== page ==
Houston City Council passes anti-discrimination measure — Business Management Daily: Free Reports on Human Resources, Employment Law, Office Management, Office Communication, Office Technology and Small Business Tax Business Management Daily
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Houston City Council passes anti-discrimination measure

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in Discrimination and Harassment,Human Resources

Houston employers have a new local anti-discrimination ordinance to comply with. In addition to the classes protected by federal and state law, Houston now protects employees from discrimination based on familial status, marital status, gender identity and sexual orientation.

The new ordinance applies to employers with 50 or more em­­­ployees. Religious entities are not covered.

The ordinance’s familial status protections ban discrimination based on the fact that an employee lives with a person under 18, even if that person is not the minor’s parent.

While the ordinance does not define discrimination based on marital status, employers should interpret this broadly to include any discrimination based on whether the individual is married, engaged or single. Whether this applies to same-sex marriages recognized in other states is unclear.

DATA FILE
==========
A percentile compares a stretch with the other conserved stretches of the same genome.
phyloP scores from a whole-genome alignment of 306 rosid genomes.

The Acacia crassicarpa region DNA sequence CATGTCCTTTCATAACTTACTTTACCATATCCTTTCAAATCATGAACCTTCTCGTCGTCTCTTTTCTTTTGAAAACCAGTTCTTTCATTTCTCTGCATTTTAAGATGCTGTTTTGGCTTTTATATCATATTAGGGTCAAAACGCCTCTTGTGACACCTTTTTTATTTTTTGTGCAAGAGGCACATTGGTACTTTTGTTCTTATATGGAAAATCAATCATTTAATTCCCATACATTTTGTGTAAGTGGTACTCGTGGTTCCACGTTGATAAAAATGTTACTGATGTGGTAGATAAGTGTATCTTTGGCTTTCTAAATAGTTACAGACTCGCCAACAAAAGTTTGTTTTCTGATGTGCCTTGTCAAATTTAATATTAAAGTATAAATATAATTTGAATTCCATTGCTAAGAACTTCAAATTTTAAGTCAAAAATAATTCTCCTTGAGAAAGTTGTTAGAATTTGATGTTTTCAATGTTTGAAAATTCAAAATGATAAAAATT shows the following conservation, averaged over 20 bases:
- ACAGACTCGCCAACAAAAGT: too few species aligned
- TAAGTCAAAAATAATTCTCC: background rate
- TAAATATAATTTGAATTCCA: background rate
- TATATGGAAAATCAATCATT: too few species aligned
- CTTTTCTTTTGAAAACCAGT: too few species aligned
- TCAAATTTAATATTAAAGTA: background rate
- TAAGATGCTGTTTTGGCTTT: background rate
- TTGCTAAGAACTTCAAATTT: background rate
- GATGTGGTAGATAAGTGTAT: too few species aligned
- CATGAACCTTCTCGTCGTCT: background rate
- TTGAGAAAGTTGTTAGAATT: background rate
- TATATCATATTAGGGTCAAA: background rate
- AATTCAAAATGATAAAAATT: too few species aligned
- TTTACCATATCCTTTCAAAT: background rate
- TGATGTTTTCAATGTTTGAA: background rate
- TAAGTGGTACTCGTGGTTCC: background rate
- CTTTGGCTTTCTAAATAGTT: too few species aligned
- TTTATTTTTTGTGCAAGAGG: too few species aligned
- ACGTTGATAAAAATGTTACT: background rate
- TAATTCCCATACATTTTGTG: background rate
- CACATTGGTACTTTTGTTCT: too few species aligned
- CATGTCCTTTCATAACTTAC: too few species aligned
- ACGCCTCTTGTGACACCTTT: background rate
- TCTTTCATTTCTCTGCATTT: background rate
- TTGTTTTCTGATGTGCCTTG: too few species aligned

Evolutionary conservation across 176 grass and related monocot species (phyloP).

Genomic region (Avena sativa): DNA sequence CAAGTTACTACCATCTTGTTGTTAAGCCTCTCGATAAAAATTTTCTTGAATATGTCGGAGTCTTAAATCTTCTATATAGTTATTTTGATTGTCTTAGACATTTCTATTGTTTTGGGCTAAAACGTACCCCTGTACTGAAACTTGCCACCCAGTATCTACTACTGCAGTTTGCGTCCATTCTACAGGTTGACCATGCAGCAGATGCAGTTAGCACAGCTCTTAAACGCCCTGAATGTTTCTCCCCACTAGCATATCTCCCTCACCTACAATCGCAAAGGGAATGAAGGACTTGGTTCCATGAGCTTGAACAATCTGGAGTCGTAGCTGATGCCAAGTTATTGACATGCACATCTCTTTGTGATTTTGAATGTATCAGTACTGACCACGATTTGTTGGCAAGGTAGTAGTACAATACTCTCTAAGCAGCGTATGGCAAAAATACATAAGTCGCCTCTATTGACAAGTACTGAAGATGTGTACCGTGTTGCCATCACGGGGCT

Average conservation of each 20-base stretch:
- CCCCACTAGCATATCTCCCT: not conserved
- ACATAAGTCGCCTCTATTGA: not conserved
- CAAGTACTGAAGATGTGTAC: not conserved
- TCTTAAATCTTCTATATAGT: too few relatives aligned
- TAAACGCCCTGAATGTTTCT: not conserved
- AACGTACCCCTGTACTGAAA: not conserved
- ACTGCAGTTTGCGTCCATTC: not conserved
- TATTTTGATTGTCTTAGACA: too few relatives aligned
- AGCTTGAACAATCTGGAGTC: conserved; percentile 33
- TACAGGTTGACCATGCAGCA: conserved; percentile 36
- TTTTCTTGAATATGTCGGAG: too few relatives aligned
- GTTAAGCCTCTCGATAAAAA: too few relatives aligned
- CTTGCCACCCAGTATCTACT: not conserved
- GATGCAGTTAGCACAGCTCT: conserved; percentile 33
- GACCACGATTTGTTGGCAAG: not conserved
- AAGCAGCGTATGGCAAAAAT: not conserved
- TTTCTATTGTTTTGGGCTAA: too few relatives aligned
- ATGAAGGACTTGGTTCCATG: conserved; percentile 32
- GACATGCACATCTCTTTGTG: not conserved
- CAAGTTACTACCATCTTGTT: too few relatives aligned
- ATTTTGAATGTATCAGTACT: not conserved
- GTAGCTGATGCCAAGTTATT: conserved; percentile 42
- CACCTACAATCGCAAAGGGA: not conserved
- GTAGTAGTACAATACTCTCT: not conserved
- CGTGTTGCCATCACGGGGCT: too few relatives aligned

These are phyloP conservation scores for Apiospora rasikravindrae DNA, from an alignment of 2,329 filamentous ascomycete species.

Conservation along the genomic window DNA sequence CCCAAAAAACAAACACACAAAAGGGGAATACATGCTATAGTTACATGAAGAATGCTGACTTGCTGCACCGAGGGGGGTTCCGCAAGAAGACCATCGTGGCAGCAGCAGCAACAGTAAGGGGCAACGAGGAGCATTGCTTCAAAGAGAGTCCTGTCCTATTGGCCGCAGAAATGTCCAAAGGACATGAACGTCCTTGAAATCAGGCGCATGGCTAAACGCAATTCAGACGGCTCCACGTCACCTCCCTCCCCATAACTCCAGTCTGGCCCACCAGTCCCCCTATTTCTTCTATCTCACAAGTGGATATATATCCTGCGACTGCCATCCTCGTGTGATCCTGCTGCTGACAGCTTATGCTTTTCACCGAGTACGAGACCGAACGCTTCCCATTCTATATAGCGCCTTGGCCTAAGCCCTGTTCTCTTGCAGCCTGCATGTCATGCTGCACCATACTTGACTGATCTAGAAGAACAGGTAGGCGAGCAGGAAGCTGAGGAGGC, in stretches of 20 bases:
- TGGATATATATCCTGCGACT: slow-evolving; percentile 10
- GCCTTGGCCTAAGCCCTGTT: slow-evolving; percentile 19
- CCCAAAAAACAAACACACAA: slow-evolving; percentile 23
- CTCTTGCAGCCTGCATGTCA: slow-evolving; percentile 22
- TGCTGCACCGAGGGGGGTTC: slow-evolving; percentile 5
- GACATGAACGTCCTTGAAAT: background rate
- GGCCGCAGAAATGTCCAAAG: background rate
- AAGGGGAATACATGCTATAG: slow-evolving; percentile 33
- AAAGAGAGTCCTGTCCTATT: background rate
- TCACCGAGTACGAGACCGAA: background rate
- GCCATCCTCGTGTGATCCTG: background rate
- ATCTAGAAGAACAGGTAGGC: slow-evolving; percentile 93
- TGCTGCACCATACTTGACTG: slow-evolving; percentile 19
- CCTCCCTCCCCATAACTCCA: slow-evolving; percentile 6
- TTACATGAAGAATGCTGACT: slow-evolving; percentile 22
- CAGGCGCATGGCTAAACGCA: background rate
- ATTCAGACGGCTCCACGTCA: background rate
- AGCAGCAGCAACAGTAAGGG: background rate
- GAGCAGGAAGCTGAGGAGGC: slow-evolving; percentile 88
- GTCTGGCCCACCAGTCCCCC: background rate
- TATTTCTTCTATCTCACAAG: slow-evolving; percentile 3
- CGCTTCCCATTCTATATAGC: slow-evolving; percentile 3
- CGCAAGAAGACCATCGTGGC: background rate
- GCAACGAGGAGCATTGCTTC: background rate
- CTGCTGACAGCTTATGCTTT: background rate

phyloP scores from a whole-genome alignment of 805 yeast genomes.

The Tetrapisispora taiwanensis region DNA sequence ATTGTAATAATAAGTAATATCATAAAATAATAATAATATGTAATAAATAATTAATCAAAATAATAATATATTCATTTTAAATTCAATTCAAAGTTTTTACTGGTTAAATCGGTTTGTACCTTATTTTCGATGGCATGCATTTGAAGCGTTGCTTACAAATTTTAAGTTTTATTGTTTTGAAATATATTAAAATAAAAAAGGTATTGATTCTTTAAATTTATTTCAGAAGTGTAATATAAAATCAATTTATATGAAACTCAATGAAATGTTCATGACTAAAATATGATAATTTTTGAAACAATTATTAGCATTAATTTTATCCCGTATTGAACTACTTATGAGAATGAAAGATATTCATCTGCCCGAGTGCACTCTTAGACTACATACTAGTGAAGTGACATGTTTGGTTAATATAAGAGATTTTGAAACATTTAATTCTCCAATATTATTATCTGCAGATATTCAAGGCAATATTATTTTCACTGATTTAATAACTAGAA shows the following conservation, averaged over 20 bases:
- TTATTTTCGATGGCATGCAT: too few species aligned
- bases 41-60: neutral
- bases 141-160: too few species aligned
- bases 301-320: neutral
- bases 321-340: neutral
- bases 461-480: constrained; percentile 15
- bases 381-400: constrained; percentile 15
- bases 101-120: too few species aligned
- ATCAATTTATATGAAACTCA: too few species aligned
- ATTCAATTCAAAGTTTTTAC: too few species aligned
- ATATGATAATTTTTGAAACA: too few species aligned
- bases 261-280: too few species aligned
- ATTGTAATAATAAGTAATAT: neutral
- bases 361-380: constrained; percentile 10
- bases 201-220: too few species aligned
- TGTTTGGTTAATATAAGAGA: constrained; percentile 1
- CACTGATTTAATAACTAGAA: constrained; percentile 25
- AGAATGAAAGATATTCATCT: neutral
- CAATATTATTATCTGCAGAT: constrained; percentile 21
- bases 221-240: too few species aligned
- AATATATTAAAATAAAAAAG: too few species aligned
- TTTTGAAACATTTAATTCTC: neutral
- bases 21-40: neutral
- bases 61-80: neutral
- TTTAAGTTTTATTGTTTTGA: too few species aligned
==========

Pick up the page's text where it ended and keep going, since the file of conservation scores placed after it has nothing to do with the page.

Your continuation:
Employees who feel they have been discriminated against have 180 days from the discriminatory act to file a complaint with the city’s inspector general (IG). Should the offense fall under state or federal law, the inspector general will forward the complaint to the Texas Workforce Commission or the EEOC.

For all other complaints, the IG has a year to investigate and may attempt to conciliate disputes. Should that fail, the IG may refer the complaint to the city attorney for prosecution as a Class C misdemeanor with a maximum fine of $5,000. Aggrieved employees may not bring civil actions under the ordinance.

Advice: Houston employers should update their employee handbooks, policies and procedures to ensure they comply with the new ordinance. Involve your attorney in the process to ensure all documents are in compliance. Train all managers and supervisors on the new ordinance as well.

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